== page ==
necessarily deny that there is a real material world but claim that our
only access to it is via: language in the case of the poststructuralist
(Barrett, 1992); partial, limited perspectives constructed by human
minds (for the ecologists);
or empathetic communication
to uncover
the
The
of this
subjective meanings (for
interpretivists).
consequence
is that the concept of any independent reality looses its relevance and
utility (Barrett, 1991). We are left with a plurality of possible realities.

This plurality, and the undecidability involved, however, can them


selves be considered to occupy a particular cosmological position. Such
a view actually mirrors a theory in physics called the many worlds inter

pretation (Weinberg, 1993).


Similarly, there appears to be a consistent, anti-deterministic cos
mology amongst relativists (Bateson, 1979; Morgan and Smircich, 1980;
Barrett, 1991). Thus, whilst appearing to negate the possibility and

utility of universalist or essentialist ideas, the relativists have actually


The fact that
conceptions.
imported particular negative cosmological
this 'totalizing' conception is obscured behind a rejection of totalizing

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THE

RISE

OF

RELATIVISM

353

is confusing and limiting. It is very hard to challenge


of view if they deny that they are holding one.

someone's

point

CLOSED-NESS

The lack of awareness of this boundedness


creates the danger that a
self-sealing (Argyris and Schon, 1977) or self-reinforcing approach is
created. This closes the approach to critique and limits possible develop
ment. The very approaches which could provide a challenge to relativ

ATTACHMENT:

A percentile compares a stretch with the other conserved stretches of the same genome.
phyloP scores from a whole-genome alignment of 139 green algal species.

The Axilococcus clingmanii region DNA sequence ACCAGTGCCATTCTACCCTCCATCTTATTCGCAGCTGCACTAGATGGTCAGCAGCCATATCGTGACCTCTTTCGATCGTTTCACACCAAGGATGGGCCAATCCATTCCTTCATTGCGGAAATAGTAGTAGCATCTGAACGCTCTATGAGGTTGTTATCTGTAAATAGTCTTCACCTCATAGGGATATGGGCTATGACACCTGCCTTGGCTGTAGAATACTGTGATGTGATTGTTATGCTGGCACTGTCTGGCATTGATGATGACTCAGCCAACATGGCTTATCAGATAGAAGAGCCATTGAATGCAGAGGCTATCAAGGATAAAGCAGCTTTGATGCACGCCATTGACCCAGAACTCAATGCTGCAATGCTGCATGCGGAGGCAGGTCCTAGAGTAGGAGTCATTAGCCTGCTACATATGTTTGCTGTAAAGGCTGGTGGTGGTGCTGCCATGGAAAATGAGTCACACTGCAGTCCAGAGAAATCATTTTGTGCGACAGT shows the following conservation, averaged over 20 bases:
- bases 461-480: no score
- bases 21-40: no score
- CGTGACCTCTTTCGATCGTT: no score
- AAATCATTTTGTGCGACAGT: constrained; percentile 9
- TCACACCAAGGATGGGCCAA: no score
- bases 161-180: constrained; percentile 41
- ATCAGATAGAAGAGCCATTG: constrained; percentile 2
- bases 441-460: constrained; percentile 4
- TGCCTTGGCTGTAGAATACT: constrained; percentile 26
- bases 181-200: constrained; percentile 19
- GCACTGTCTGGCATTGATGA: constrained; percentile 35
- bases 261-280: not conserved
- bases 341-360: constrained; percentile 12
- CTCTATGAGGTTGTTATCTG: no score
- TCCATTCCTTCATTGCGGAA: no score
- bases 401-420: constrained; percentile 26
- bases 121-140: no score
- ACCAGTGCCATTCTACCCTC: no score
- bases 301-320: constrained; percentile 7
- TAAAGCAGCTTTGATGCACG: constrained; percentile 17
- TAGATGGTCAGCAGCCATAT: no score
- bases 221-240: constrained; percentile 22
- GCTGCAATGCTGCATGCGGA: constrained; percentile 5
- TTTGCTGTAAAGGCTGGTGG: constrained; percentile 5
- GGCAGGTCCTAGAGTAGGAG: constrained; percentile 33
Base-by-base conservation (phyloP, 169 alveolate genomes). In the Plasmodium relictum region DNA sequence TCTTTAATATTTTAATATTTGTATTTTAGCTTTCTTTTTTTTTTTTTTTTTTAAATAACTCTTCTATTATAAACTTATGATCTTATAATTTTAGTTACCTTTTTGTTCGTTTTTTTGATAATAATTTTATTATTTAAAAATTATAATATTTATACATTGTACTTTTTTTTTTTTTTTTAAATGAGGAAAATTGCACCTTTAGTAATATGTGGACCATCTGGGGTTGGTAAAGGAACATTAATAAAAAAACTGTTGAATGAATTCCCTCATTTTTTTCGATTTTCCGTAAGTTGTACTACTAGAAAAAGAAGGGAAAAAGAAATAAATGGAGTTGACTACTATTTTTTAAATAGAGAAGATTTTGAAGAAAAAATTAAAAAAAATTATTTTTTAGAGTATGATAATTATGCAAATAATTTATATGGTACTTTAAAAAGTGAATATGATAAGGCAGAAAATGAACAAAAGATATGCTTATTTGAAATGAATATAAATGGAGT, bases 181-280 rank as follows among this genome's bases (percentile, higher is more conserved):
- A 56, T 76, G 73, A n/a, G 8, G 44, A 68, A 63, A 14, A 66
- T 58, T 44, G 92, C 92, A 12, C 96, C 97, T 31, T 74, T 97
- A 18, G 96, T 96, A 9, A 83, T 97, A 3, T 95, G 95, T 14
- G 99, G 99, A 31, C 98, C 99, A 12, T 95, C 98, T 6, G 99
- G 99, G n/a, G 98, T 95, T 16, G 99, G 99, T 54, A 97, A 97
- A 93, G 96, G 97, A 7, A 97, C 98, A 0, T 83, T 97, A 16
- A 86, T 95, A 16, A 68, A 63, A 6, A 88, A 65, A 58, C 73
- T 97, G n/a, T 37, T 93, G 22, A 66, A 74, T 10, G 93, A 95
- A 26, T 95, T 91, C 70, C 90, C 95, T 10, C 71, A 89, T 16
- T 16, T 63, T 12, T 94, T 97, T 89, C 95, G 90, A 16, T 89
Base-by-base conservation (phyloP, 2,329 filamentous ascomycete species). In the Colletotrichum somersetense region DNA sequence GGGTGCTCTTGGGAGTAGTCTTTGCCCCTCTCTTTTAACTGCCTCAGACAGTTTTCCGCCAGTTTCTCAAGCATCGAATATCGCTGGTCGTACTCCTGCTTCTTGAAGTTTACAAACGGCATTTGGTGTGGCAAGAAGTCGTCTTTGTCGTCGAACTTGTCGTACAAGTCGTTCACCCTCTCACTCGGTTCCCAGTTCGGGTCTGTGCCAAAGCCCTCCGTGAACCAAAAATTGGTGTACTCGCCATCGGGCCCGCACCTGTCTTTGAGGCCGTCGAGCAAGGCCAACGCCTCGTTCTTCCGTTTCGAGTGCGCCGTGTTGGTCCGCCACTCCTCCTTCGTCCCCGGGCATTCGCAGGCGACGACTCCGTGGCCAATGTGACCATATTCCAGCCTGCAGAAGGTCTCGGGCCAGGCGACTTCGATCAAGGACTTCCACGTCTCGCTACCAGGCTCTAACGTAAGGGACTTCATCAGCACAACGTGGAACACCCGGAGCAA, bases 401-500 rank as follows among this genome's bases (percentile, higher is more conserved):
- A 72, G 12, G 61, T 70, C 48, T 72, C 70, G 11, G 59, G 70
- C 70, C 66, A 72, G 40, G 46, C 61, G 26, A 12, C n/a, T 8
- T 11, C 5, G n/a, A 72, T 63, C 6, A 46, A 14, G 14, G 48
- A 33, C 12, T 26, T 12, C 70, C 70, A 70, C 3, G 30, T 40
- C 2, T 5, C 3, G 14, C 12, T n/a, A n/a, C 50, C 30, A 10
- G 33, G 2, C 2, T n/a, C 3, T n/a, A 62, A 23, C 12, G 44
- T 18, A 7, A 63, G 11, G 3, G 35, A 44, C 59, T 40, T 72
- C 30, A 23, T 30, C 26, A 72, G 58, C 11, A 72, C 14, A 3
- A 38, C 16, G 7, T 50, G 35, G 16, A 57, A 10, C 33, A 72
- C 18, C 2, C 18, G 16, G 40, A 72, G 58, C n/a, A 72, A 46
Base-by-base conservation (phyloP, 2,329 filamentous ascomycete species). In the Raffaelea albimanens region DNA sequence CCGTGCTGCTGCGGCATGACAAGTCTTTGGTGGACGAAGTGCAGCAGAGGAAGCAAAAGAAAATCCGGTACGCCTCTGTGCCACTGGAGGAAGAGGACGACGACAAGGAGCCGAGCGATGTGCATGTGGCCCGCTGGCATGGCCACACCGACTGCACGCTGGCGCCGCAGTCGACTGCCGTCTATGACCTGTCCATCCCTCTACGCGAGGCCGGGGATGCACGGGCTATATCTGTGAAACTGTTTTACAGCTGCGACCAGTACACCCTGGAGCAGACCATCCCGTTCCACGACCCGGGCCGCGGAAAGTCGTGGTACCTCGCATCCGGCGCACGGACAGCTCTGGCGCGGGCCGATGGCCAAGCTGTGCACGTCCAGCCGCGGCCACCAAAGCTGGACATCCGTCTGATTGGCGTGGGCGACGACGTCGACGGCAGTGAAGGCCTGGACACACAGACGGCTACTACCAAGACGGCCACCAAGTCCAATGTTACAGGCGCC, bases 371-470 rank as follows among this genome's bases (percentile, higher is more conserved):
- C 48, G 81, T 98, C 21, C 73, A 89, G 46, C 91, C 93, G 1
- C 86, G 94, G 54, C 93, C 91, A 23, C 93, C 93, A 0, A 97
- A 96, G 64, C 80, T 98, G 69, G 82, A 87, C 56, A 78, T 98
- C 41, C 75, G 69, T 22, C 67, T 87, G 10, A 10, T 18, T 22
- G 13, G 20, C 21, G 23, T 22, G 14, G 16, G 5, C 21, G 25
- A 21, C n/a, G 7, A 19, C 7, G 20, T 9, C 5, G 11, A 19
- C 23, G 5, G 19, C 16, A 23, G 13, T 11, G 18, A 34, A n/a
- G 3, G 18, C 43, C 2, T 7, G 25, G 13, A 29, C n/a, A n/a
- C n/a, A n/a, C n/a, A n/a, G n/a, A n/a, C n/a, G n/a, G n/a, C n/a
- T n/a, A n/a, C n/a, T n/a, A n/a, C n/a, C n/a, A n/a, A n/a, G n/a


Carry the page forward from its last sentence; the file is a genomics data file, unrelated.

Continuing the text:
ists are rejected and devalued. This closed-ness, however, is masked in
a self-deceptive way behind the appearance of inclusion and openness.
The lack of possible critique may well lead to a stagnation of thought
and reduction in rigour, as conflicts between relativist and opposed
positions are not worked through, and any criticism of relativism is

easily rationalized away by relativists as simply representing a different


position which is not relevant to one's own views, or in dismissing the
claims of alternatives because they do not arise from relativist assump
tions. Relativism, paradoxically, may turn out, if it becomes popular,
to be a bounded, defensive and singular orientation, rather than an
open, inclusive orientation governed by a respect for difference.
DISTORTION

Further, where relativists do include other positions, a process of distor


tion takes place. For example, the post-positivists embrace qualitative
methodologies but, in doing so, they distort what was intended by the
interpretivists and, instead, give qualitative approaches a positivist fla
vour where rules of validity and reliability are applied and strict meth
odological

procedures

are

developed.

This

all

becomes

another

tech

nique rather than a process of empathetic communication (Fay, 1975).


Similarly, the critical theorist sees their analysis as the correct approach